This scientist is trying to stamp out sensationalist science reporting

James Heathers is on a mission to flag stories about studies that involved lab mice only

An Australian data scientist has started the popular @JustSaysInMice Twitter account.

An Australian data scientist has started the popular @JustSaysInMice Twitter account.

 

One of the most commonly cited reasons for the public’s lack of trust in science is misleading stories with exaggerated claims about the latest research on everything from cancer treatments and diabetes interventions to the effects of excessive coffee consumption. Blame it on bad science journalism, says James Heathers, the Australian data scientist who started the popular @JustSaysInMice Twitter account.

Heathers is on a mission to call out sensationalist science reporting by flagging certain stories: for studies that involved lab mice only but are reported on as if they related to humans, he retweets the headline and adds ‘In Mice’ in block caps.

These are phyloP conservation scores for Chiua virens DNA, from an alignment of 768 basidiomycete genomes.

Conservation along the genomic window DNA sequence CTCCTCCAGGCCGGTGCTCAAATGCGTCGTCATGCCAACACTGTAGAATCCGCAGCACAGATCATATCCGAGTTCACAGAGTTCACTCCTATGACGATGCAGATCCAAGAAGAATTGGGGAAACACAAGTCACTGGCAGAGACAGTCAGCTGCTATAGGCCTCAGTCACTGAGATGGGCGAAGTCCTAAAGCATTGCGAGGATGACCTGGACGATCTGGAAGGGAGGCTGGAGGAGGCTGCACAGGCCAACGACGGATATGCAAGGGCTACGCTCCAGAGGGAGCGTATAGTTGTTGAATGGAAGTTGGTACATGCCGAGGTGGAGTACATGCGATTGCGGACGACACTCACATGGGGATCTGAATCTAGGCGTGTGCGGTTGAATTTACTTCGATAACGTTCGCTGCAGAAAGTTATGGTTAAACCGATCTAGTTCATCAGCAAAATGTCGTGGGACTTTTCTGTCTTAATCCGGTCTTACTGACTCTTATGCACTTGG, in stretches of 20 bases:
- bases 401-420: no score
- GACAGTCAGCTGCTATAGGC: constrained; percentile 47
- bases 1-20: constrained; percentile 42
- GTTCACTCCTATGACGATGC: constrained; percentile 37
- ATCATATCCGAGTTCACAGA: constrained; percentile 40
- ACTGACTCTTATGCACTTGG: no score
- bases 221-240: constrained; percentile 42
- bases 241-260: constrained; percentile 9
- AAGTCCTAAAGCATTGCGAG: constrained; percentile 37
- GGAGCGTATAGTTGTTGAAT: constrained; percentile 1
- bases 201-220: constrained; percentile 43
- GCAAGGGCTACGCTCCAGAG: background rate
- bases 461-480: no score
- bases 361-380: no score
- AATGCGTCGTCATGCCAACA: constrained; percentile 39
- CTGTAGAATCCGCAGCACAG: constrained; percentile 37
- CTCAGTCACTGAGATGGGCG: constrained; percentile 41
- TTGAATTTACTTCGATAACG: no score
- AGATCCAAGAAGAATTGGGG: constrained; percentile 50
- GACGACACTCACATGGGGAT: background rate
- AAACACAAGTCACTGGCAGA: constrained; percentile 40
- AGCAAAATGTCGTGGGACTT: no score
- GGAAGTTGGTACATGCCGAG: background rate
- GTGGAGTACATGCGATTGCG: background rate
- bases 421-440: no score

Only in operation since mid-April, the account has already amassed over 46,000 followers. One Twitter follower noted: “‘In MICE’ is something a lot of non-scientists don’t realise, since they trust on media to inform them properly. Like they should be, but sadly are not always, able to.”

Heathers told Gizmodo why it was so important to differentiate between research carried out on lab mice and humans: “Most research that’s done with mouse models, that might potentially turn into something therapeutic, it’s something like five to 10 years away from being seen in patients, if at all. There’s an enormous gap.” https://twitter.com/justsaysinmice